The results of the 16th parliamentary elections in Sri Lanka mark a political upheaval in several respects. First, Sri Lanka Podujana Peramuna (SLPP), founded in 2016, and its allies now have a two-thirds majority in parliament. Prime Minister Mahinda Rajapaksa and his brother President Gotabaya Rajapaksa therefore have a free hand to push through a new constitution. This will strengthen their power and the privileges of the Buddhist majority. Second, the poor performance of established parties – such as the United National Party (UNP) and the Sri Lanka Freedom Party (SLFP), which have shaped political developments since independence in 1948 – seems to indicate a change among the elites. Third, the fragmentation of the Tamil parties weakens their recurring demand for greater regional autonomy. If the Rajapaksa brothers return to an authoritarian course, as they did during Mahinda’s last term of office, which ended in 2015, political polarisation will increase again, both within the Sinhala majority and among the minorities.
In retrospect, the outcome of the 2020 election will perhaps appear to be an even more profound upheaval than that of the 1956 election. The victory of the then newly founded SLFP over the UNP gave Buddhist nationalism a voice, and its supporters subsequently aggravated the conflict with the Tamil minority. Following the elections, the government and opposition will be made up of two parties that competed in a national election for the first time. The SLPP and Samagi Jana Balawegaya (SJB) and their political leaders have both emerged successfully from internal party disputes in which they politically marginalised their former parties – the SLFP and the UNP – and their elites.
Changes in the Party Spectrum
Within the UNP, Sajith Premadasa – the son of President R. Premadasa, who was assassinated by the Liberation Tigers of Tamil Eelam (LTTE) in 1993 – prevailed over Prime Minister Ranil Wickremesinghe as the top candidate for the presidential election in autumn 2019. In spring 2020, Premadasa founded the SJB, which was joined by other parties, including Jathika Hela Urumaya (JHU), the Sri Lanka Muslim Congress (SLMC), and the Tamil Progressive Alliance (TPA). In May, there was a break with the UNP, which ran as a separate party in the election.
Mahinda Rajapaksa began his political career in the SLFP and was prime minister in 2004/05 before being elected president in November 2005 as a candidate of the United People’s Freedom Alliance (UPFA). After internal party disputes, he was unexpectedly defeated in the January 2015 presidential election by his former health minister M. Sirisena, who opposed the dictatorial tendencies of the Rajapaksa family. The SLPP, which had only been founded in 2016 by former SLFP and UPFA supporters, quickly became the new political platform for the Rajapaksa family. Basil Rajapaksa, Mahinda’s youngest brother, was a key factor in the SLPP’s success in the 2018 local elections.
Results of the parliamentary elections in Sri Lanka on 5 August 2020
Source: Election Commission of Sri Lanka: http://elections.gov.lk/en/elections/PE_RESULTS_2020_E.html (accessed 14 August 2020).
After Gotabaya Rajapaksa won against Sajith Premadasa in the November 2019 presidential election, he appointed an interim cabinet and his brother Mahinda as prime minister. Mahinda Rajapaksa had already been president from 2005 to 2015. His brother Gotabaya was the defence minister responsible for the military success over the LTTE in May 2009.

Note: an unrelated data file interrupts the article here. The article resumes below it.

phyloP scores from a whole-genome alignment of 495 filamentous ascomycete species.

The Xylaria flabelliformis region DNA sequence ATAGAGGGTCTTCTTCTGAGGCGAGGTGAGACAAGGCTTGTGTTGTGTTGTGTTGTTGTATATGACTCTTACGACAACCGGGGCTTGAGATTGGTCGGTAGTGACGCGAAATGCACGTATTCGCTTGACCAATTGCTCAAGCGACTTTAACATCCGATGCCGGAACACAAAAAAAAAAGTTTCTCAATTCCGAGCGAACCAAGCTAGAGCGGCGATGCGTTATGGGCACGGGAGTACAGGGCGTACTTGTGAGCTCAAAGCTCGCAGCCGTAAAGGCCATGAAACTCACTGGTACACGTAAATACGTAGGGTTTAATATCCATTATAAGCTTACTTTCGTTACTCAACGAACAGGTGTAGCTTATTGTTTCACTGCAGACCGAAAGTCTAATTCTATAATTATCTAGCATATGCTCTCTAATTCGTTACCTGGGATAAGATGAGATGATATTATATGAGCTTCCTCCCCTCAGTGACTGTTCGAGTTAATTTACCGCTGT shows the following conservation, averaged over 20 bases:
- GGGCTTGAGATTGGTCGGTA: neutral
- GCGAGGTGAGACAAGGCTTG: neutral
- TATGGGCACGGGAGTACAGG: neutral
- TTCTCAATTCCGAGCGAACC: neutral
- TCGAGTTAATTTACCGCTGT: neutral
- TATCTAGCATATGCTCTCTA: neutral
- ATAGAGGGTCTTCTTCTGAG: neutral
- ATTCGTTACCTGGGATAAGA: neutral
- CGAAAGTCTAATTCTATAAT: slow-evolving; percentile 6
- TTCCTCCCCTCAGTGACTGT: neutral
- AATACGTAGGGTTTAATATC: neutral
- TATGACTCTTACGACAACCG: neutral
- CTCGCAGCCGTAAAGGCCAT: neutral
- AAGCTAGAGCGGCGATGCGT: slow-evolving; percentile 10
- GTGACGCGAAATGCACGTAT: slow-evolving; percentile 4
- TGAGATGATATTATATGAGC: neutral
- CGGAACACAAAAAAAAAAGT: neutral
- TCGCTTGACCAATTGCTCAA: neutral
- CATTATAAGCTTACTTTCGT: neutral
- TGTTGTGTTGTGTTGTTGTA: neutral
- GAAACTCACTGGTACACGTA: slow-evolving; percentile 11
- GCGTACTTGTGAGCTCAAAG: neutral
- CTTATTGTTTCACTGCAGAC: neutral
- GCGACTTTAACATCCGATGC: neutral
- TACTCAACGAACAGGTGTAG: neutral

In March 2020, President Rajapaksa dissolved the parliament. As a result of the outbreak of the Covid-19 pandemic, the election had to be postponed until 5 August. The election campaign was dominated by the economic crisis, the security situation following the devastating attacks on Easter Sunday 2019, the growing tensions between the Buddhist majority and the Muslim minority, and the handling of the pandemic. Despite the restrictions caused by the pandemic, the turnout was 71 per cent.
The victory of the SLPP was significantly higher than expected at just under 60 per cent. With the six seats of its allies – the EPDP, the TMVP, the SLFP, the NC, and the ACMC – it won a total of 151 seats, and thus a two-thirds majority in parliament.
The changes in the Sinhala party landscape has also affected the minorities. The fragmentation of the Tamil parties weakens the demands of established forces such as ITAK and the AITC for greater regional autonomy. In contrast, parties such as the EPDP and the TMVP, which had emerged from opposition to the LTTE, work closely with the government in Colombo. The attractiveness of Rajapaksa’s election promises, such as better economic development, was also shown by the fact that SLPP MPs were elected in 21 of 22 electoral districts, including Tamil areas.
Domestic Political Challenges
The new government of Prime Minister Mahinda Rajapaksa includes five members of his family. In 2014, the Rajapaksas controlled about 70 per cent of the state budget through the departments they headed. It is constitutionally questionable that President Gotabaya also held the post of defence minister.
The biggest challenge is to revive the economy. Even before the Covid-19 pandemic, the country was in a state of economic crisis. In regional comparison, Sri Lanka coped with the pandemic relatively well. By mid-August there were fewer than 3,000 infected and only 11 dead. However, the slump in tourism and remittances has further exacerbated the economic situation.